Intricate Sculpture Carved Into an Olive Pit Almost 300 Years Ago

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Talk about impressive craftsmanship. In a stunning feat of virtuosity, the Chinese artist Ch’en Tsu-chang carved an astoundingly complex scene into a single olive pit in the year 1737. The tiny sculpture is complete with eight exquisite human figures enjoying a serene ride in the furnished interior of a boat with movable windows. To construct the piece, the artist, hailing from Kwangtung and having entered into the Imperial Bureau of Manufacture during the reign of emperor Yung-cheng, allowed his eye and hand to be guided by the natural shape of the olive pit.

Measuring 1.34 inches in length and .63 inches in height, the work was inspired by a poem titled “Latter Ode on the Red Cliff,” written by Su Tung-p’o some six hundred and fifty years before; it depicts the poet and his seven companions on one of his two journeys to Red Nose Cliff, the site of an epic battle that proceeded the poet-official by eight hundred years. On the helm of the boat, the artist meticulously engraved 300 characters from the beloved poem, whose moving lines served as an artistic theme well into the Qing Dynasty. Somehow, the delicate and intricate composition elevates the epic subject matter, making it all the more precious and highlighting its worth as a narrative worth careful representation. What better way to honor a poem about a natural landscape than by rendering its speaker in an organic substance?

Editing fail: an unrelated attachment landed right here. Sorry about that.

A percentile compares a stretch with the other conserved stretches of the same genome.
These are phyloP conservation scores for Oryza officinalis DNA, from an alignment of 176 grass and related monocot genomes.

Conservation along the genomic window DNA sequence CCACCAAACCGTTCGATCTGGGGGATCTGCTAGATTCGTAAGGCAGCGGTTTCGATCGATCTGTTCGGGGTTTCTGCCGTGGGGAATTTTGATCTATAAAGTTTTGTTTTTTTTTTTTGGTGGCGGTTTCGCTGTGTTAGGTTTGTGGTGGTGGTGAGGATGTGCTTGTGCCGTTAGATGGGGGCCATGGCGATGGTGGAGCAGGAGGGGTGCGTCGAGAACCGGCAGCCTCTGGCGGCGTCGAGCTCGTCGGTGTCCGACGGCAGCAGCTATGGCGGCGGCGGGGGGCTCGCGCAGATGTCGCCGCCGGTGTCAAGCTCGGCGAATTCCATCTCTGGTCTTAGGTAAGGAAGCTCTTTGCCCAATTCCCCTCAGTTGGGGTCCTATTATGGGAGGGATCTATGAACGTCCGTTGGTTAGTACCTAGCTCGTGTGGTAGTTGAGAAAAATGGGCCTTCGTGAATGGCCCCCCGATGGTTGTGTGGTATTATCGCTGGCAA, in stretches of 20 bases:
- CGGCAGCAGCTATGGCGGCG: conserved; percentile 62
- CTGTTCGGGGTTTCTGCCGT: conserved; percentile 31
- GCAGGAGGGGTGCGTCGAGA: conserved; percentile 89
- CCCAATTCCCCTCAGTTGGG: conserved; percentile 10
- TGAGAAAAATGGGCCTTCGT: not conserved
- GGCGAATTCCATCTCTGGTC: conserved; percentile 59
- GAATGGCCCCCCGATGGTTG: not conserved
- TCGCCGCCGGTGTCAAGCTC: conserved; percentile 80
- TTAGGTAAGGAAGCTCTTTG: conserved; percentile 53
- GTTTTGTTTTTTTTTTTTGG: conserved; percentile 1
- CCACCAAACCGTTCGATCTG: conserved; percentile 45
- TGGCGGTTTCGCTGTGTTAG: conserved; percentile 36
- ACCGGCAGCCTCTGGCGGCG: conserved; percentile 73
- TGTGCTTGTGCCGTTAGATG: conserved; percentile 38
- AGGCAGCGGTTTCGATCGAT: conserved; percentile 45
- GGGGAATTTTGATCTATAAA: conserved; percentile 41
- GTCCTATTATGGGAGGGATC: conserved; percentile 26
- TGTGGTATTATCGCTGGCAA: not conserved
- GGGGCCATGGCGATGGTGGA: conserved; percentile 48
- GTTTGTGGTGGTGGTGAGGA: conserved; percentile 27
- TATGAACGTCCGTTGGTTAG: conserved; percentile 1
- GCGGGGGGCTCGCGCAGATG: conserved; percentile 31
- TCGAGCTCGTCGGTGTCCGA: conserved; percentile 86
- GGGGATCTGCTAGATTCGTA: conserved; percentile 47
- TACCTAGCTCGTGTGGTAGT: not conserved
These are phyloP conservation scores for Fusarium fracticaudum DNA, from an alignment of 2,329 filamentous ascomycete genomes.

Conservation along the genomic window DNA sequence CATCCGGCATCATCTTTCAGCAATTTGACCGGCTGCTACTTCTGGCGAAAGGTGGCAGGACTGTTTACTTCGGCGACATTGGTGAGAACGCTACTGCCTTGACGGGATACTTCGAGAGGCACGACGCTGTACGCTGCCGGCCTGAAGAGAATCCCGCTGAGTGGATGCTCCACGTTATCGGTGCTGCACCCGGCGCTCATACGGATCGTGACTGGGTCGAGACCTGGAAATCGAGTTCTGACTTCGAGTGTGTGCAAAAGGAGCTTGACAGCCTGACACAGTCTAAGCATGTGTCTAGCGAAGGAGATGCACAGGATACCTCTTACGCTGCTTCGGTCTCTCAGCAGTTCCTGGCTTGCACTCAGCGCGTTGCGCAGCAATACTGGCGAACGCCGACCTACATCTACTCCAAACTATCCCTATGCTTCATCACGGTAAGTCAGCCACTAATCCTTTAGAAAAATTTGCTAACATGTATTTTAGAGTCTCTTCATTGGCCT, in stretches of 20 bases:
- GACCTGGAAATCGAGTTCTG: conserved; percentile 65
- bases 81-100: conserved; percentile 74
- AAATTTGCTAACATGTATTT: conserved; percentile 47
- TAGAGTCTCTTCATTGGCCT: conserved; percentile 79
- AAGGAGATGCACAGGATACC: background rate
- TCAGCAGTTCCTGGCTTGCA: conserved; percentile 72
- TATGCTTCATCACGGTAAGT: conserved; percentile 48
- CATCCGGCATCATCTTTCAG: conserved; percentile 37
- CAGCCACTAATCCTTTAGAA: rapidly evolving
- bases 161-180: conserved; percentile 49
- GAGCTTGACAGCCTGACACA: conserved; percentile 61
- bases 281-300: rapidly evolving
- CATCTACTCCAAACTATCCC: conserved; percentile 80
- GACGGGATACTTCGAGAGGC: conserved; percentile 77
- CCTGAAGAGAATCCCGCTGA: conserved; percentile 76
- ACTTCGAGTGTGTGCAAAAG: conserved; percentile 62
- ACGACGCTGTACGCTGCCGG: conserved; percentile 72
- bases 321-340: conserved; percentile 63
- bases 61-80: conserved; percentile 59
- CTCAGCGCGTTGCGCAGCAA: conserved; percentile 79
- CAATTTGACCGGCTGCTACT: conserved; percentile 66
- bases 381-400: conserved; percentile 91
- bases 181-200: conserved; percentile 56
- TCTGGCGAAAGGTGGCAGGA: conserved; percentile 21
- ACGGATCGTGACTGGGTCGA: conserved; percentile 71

The creation is now preserved and exhibited in Taipei City, Taiwan at the National Palace Museum of China. (via Lost at E Minor and Twisted Sifter)

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Jan De Vliegher’s Porcelain Plate Paintings

 

For his first solo exhibition in the United States, Belgian artist Jan De Vliegher creates a series of monumental paintings which reference the artist’s obsessive hunt for otherwise overlooked porcelain plates. United in their ritualistic and repetitive compositions the series of circular abstractions reveal De Vliegher’s fascination with the painting experience while also speaking to broader themes of contemporary collecting.

Like a cultural anthropologist, De Vliegher meticulously documents his varied sources of inspiration in their traditional museum context. The lush colors, dramatic brushstrokes and overpowering scale of his work, however, starkly diverge from the otherwise controlled subject matter. The subsequent rush-infused paintings transcend their representational qualities and assume the commanding presence of contemporary abstractions. In the same way Baselitz’s act of turning his paintings upside down avoided a literal and linear interpretation, De Vliegher ignores the differences within the distinct plate genres—from French Rococo to Qing dynasty—and imbues the work with a palpable essence that is reflective of the artist’s unique, energetic input.

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